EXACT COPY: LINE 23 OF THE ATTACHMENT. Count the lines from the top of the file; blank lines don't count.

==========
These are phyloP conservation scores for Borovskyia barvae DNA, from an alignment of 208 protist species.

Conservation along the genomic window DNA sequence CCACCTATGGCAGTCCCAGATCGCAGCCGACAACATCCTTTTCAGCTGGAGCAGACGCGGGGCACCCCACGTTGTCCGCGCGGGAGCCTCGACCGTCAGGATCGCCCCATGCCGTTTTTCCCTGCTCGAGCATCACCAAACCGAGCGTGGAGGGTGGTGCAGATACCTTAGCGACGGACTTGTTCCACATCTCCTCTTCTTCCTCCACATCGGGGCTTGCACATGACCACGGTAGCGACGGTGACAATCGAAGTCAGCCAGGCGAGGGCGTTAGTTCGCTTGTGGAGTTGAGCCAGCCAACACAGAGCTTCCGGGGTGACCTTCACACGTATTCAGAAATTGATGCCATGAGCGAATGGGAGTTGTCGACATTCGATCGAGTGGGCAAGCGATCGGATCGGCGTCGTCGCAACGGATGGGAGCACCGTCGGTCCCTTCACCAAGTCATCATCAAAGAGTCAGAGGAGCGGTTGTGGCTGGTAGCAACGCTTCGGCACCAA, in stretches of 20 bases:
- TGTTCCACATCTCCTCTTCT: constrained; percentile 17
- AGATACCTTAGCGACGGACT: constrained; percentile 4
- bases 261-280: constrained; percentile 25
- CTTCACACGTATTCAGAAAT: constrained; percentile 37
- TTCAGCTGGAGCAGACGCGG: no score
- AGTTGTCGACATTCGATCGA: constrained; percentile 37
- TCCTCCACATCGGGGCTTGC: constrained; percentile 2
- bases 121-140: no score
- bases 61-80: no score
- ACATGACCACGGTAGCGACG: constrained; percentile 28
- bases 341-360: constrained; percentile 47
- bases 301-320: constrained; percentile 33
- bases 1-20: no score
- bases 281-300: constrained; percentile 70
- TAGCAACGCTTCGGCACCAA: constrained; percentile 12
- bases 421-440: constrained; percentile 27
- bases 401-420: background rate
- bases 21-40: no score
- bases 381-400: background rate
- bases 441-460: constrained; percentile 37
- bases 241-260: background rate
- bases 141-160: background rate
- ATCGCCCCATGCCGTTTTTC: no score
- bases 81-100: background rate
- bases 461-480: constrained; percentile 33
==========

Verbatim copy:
- bases 241-260: background rate